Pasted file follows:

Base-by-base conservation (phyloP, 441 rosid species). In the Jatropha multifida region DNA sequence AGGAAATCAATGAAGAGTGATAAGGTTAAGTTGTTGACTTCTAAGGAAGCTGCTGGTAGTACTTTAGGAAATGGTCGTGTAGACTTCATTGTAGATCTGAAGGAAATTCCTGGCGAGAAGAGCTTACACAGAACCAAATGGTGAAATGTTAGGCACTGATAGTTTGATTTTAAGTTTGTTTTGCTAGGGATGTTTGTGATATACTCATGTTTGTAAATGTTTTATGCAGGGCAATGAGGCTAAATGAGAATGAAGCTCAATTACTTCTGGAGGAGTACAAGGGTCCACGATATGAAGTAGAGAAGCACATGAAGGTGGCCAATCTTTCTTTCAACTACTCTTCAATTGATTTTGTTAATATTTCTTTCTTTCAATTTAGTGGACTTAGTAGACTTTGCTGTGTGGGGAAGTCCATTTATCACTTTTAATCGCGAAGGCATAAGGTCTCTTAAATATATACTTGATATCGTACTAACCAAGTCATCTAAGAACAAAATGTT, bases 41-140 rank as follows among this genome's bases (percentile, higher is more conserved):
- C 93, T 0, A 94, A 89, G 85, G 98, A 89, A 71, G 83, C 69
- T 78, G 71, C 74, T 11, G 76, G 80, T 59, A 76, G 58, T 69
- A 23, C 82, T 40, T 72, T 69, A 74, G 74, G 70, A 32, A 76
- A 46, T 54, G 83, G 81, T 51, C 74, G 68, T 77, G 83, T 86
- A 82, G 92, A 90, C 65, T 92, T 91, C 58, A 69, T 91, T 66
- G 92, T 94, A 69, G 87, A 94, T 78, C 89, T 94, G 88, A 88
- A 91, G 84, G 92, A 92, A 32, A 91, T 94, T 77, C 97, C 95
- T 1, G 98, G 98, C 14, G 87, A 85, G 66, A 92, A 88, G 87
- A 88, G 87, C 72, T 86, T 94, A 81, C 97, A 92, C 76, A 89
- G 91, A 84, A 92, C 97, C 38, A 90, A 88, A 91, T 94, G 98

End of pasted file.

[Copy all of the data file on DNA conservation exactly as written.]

Base-by-base conservation (phyloP, 441 rosid species). In the Jatropha multifida region DNA sequence AGGAAATCAATGAAGAGTGATAAGGTTAAGTTGTTGACTTCTAAGGAAGCTGCTGGTAGTACTTTAGGAAATGGTCGTGTAGACTTCATTGTAGATCTGAAGGAAATTCCTGGCGAGAAGAGCTTACACAGAACCAAATGGTGAAATGTTAGGCACTGATAGTTTGATTTTAAGTTTGTTTTGCTAGGGATGTTTGTGATATACTCATGTTTGTAAATGTTTTATGCAGGGCAATGAGGCTAAATGAGAATGAAGCTCAATTACTTCTGGAGGAGTACAAGGGTCCACGATATGAAGTAGAGAAGCACATGAAGGTGGCCAATCTTTCTTTCAACTACTCTTCAATTGATTTTGTTAATATTTCTTTCTTTCAATTTAGTGGACTTAGTAGACTTTGCTGTGTGGGGAAGTCCATTTATCACTTTTAATCGCGAAGGCATAAGGTCTCTTAAATATATACTTGATATCGTACTAACCAAGTCATCTAAGAACAAAATGTT, bases 41-140 rank as follows among this genome's bases (percentile, higher is more conserved):
- C 93, T 0, A 94, A 89, G 85, G 98, A 89, A 71, G 83, C 69
- T 78, G 71, C 74, T 11, G 76, G 80, T 59, A 76, G 58, T 69
- A 23, C 82, T 40, T 72, T 69, A 74, G 74, G 70, A 32, A 76
- A 46, T 54, G 83, G 81, T 51, C 74, G 68, T 77, G 83, T 86
- A 82, G 92, A 90, C 65, T 92, T 91, C 58, A 69, T 91, T 66
- G 92, T 94, A 69, G 87, A 94, T 78, C 89, T 94, G 88, A 88
- A 91, G 84, G 92, A 92, A 32, A 91, T 94, T 77, C 97, C 95
- T 1, G 98, G 98, C 14, G 87, A 85, G 66, A 92, A 88, G 87
- A 88, G 87, C 72, T 86, T 94, A 81, C 97, A 92, C 76, A 89
- G 91, A 84, A 92, C 97, C 38, A 90, A 88, A 91, T 94, G 98